Narrow Quay is an ideal place to indulge in a leisurely stroll, soak up the riverside views and absorb the vibrancy of Bristol’s harbour scene.

From observing the boats on the water to admiring the contemporary architecture along the quay, there’s consistently something to attract the eyes.

Various dining options and bars, from intimate coffee houses to stylish gastro pubs, line the quay. Here, you can relish local fare or sip on a refreshing beverage whilst appreciating the tranquil riverside scene.

Whether it’s a caffeinated start to the day, a substantial midday meal, or a sundown libation, Narrow Quay’s culinary landscape is as varied as it is enticing.

Beyond its culinary allure, Narrow Quay is also steeped in rich history. Nearby, you’ll find the iconic Arnolfini Arts Centre and the M Shed Museum, both teeming with cultural offerings that resonate with Bristol’s past and present.

24. Visit the Old Market Assembly

The Old Market Assembly

Situated in the bustling Old Market district of Bristol, The Old Market Assembly is a multi-purpose locale that encapsulates the city’s vitality and sense of community.

Providing a varied assortment of unconventional Bristol experiences under a single roof, it’s a prime location where food culture, amusement and social mingling converge.

The Old Market Assembly boasts a vibrant restaurant, serving a delectable menu that champions local and seasonal produce.

From delicious main dishes to irresistible desserts, each culinary creation reflects a commitment to sustainability and a passion for flavours.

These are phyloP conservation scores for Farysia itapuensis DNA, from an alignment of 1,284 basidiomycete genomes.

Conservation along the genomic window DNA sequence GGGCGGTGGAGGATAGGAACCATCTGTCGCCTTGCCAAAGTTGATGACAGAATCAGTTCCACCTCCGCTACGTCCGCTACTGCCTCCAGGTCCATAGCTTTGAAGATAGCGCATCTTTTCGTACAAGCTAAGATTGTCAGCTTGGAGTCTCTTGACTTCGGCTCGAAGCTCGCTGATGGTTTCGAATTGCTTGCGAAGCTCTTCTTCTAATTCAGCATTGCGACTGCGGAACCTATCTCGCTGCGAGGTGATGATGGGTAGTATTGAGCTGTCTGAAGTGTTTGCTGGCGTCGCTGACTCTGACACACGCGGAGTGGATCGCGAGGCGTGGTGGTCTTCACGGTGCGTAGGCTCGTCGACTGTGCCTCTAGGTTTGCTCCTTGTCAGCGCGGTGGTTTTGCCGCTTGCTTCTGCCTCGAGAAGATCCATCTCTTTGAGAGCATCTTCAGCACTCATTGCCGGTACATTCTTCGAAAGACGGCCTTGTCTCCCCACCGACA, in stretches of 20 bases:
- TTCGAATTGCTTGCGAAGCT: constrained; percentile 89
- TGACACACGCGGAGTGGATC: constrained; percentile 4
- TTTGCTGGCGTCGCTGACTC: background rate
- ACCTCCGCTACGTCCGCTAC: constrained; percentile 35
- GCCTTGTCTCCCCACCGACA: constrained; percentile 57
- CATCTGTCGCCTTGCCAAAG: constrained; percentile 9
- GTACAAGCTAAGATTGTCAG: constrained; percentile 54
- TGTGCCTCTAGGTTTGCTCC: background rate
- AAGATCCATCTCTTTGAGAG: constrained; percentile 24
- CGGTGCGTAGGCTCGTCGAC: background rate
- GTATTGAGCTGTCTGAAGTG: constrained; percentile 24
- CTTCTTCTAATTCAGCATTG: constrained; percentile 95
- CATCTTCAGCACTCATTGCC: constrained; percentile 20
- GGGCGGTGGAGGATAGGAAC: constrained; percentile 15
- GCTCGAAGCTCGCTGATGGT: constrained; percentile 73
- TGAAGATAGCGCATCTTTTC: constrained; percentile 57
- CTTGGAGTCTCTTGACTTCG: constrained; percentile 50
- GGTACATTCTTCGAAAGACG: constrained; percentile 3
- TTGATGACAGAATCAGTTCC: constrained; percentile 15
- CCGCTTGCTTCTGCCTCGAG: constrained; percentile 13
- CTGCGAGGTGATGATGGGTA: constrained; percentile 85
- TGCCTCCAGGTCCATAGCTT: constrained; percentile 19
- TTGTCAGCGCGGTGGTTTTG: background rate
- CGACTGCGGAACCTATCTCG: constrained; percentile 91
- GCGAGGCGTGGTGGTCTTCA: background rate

Above the restaurant is The Wardrobe Theatre which plays host to a diverse blend of performances, ranging from captivating dramas and comedy evenings to live music shows and other offbeat Bristol events.


25. Enjoy the M Shed Museum

M Shed Museum

M Shed Museum is a captivating space that encapsulates Bristol’s abundant history, offering you the opportunity to delve into the city’s storied past.

M Shed Museum is housed in a converted 1950s transit shed, providing a fitting backdrop for the stories it holds within.

Within the museum’s walls is diverse array of exhibits chronicling Bristol’s captivating history by tracing its origins from the prehistoric era to the modern day.

The museum’s curated collection is thoughtfully divided into distinct sections, each devoted to a specific facet of Bristol’s past. These encompass its industrial legacy, maritime exploits and cultural evolution.

From evocative vintage photographs to historical artefacts, as well as interactive displays, every exhibit is meticulously crafted to impart knowledge, engage visitors and remain accessible to individuals of all ages.

Central to the museum’s ethos is the celebration of Bristol’s diverse population, as it places great emphasis on the stories, memories, and experiences of its people.

This people-centric approach offers a unique lens through which to explore the city’s rich history, fostering a deeper understanding of Bristol’s cultural tapestry.

Moreover, M Shed Museum boasts a collection of operational exhibits, such as cranes, trains, and boats, which spring to life on selected weekends.

These immersive experiences provide visitors with a glimpse into Bristol’s industrious heritage, allowing them to witness firsthand the remarkable feats of the city’s past.

For more information about unusual things to do in Bristol, visit the official tourist site – https://www.bristolmuseums.org.uk/m-shed

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Dale Shelabarger

Dale is the owner and founder of Cottages to Rent which he launched back in 2005. As well as promoting holiday cottages, Dale blogs regularly about top UK holiday destinations, visitor attractions and places of historical interest.